KENDALLVILLE — Kristen Johnson wonders how she used to shoehorn downtown promotion around the rest of her work.
Before she left her role as executive director at the Kendallville Area Chamber of Commerce to take the city’s newly created Main Street manager job, all of the downtown support and promotion was being handled on the side pro bono along with the day-to-day work with chamber members.
Now, after Johnson separated from the chamber and took on the city’s downtown promoter job full-time, she looks back and tries to figure out how she did both.
“The work was already here, as far as Experience the Heart of Kendallville, but there were certain things that just weren’t getting done for a lack of time,” Johnson said.
You can get the sense that there’s plenty to do, just by looking into Johnson’s small closet-like office at City Hall next to the police training room.
About a quarter of the room is filled with supplies for the upcoming third-annual Fairy, Gnome and Troll Festival. There are stacks of freshly printed marketing materials piled on the desk — brochures and events cards and a new, stylish maps of downtown. Johnson spins in her chair and looks left and right, trying to figure out where she stuffed the architectural schematics for the PreservINg Main Street project, eventually finding them tucked partway before her file cabinet.
A reminder: This position hasn’t even existed for a full three months yet and already it’s playing a big role amid Kendallville’s downtown transformation effort.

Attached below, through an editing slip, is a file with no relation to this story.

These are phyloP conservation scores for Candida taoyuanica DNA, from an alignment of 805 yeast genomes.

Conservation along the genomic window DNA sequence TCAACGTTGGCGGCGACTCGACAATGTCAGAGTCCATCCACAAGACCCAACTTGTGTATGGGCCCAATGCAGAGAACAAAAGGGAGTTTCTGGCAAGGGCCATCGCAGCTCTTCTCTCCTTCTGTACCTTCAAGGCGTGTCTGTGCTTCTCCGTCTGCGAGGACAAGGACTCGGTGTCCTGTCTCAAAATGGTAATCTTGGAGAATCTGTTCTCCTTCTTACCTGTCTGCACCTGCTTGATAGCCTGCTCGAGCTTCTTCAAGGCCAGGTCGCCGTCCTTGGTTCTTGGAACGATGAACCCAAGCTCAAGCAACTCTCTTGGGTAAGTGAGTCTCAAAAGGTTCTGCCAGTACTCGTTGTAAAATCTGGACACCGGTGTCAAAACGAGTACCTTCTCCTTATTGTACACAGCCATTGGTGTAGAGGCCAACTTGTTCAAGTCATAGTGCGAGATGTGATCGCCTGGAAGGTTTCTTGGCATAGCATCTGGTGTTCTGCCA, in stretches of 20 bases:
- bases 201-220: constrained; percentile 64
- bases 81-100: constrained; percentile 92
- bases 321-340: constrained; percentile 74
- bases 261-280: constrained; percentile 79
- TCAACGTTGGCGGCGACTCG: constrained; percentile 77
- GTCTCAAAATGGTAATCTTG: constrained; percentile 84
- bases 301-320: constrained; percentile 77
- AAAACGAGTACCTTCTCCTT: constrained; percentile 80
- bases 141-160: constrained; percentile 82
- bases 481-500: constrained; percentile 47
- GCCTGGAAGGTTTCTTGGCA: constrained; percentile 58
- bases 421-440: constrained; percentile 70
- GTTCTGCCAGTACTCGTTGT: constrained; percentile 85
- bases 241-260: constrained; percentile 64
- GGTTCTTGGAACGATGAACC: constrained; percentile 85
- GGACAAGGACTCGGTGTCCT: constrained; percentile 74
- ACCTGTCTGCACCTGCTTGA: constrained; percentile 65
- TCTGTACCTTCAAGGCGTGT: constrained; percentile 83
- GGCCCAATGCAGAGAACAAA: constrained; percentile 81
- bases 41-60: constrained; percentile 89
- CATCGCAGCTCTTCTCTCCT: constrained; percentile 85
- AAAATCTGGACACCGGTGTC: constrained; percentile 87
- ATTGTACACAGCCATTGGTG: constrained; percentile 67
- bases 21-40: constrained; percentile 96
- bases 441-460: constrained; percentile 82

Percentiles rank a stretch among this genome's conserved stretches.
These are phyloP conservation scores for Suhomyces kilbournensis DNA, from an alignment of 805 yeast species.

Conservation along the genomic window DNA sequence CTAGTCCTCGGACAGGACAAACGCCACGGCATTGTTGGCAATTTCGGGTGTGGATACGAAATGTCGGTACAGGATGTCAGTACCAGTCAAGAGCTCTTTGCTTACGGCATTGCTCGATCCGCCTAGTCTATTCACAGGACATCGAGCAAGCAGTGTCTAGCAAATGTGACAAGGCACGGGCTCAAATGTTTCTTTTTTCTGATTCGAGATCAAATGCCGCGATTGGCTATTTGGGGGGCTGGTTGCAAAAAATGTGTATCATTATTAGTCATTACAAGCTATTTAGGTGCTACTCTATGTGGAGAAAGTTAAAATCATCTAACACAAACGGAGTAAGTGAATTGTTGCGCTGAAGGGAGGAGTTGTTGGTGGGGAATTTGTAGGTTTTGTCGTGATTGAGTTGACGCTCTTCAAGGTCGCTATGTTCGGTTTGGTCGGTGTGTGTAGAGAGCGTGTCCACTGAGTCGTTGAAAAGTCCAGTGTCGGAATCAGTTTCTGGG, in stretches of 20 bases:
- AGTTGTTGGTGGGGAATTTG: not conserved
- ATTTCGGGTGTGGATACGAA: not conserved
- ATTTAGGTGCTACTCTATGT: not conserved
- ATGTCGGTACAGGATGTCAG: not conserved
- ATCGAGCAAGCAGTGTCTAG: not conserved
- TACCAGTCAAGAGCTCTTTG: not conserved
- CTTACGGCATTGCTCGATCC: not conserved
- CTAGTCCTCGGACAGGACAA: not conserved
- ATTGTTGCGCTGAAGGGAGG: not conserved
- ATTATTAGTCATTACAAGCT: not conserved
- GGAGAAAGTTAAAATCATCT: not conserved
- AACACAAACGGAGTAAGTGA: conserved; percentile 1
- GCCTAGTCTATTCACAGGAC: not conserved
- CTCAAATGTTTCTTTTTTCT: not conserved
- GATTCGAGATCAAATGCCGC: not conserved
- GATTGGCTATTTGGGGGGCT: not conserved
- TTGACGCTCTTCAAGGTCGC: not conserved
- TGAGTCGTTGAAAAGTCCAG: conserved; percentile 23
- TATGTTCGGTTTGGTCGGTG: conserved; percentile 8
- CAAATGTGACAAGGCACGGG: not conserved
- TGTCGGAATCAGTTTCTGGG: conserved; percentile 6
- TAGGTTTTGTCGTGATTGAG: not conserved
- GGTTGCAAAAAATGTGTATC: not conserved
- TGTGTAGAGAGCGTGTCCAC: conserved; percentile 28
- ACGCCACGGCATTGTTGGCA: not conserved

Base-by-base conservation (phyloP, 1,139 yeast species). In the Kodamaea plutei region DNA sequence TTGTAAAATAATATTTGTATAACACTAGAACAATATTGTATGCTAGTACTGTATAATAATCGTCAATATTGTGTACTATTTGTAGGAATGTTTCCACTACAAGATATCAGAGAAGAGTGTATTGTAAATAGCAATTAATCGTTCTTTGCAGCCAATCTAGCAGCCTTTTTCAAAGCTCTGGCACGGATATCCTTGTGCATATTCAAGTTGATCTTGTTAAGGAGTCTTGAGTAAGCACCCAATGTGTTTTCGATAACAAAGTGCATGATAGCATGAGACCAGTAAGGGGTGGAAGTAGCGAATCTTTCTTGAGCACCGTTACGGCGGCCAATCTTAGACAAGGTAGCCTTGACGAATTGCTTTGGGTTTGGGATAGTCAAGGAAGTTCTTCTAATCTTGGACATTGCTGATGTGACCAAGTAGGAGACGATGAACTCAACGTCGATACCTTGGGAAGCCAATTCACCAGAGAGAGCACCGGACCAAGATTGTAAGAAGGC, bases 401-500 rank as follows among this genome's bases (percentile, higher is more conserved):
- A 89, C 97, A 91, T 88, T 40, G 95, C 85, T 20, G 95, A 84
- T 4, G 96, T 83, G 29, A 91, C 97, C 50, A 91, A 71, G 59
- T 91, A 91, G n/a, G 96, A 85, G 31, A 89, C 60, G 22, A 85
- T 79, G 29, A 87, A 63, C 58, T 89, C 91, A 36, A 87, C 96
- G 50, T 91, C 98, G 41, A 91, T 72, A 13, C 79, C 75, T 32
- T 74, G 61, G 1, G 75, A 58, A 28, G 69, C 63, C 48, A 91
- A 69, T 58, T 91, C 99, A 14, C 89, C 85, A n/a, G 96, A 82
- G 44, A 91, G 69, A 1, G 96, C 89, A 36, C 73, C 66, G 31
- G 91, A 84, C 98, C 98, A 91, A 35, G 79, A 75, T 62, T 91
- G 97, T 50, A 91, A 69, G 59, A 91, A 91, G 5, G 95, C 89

So what is the job all about, anyway?
Johnson gestures to her wall and the star-shaped mural painted on the wall.
“Our four pillars,” Johnson said. “Everything I do is designed around the four pillars.”
Those include economic vitality, design, organization and promotion.
Right now, the job is front-loaded with all of the management of the city’s $2 million PreservINg Main Street grant, which is there to do restoration and revitalization of historic facades in the downtown.
That project is on a warp-speed schedule, with bids needing to get out to contractors this summer. The city is still in the midst of finalizing its list of projects, with right now 15 buildings out of 25 who applied in the running for a cut of the funds.
Johnson is one of the city’s key figures in working with the Indiana Office of Community and Rural Affairs, Indiana Landmarks and Indiana Humanities, architects, the mayor and other city officials, to ensure that project stays on track and meets all of the state’s requirements.
But the grant money and the construction to come has also created secondary work that will fall heavily on the new Main Street manager’s office.
First, the city created a new historic preservation commission that will, long-term, oversee new development and physical changes to buildings in the downtown in an effort to maintain the city’s historic charm. That new board, which is only likely to meet once a month, maybe more if there’s a lot of tackle, will lean on Johnson as its day-to-day point person for building owners who need to submit projects for consideration.
Second, Johnson is likely then serve as a liaison between the Kendallville Historic Preservation Commission and the Kendallville Redevelopment Commission, as building owners often seek the RDC’s 50/50 facade grants to help fund the changes to their buildings.
Johnson previously served as president of the redevelopment commission before moving just outside of the city limits and having to resign her seat, so she’s familiar with that group’s funding, mission and thought process — primarily because she was at the helm over the last year when the RDC set its new priorities now being carried out by its new slate of members.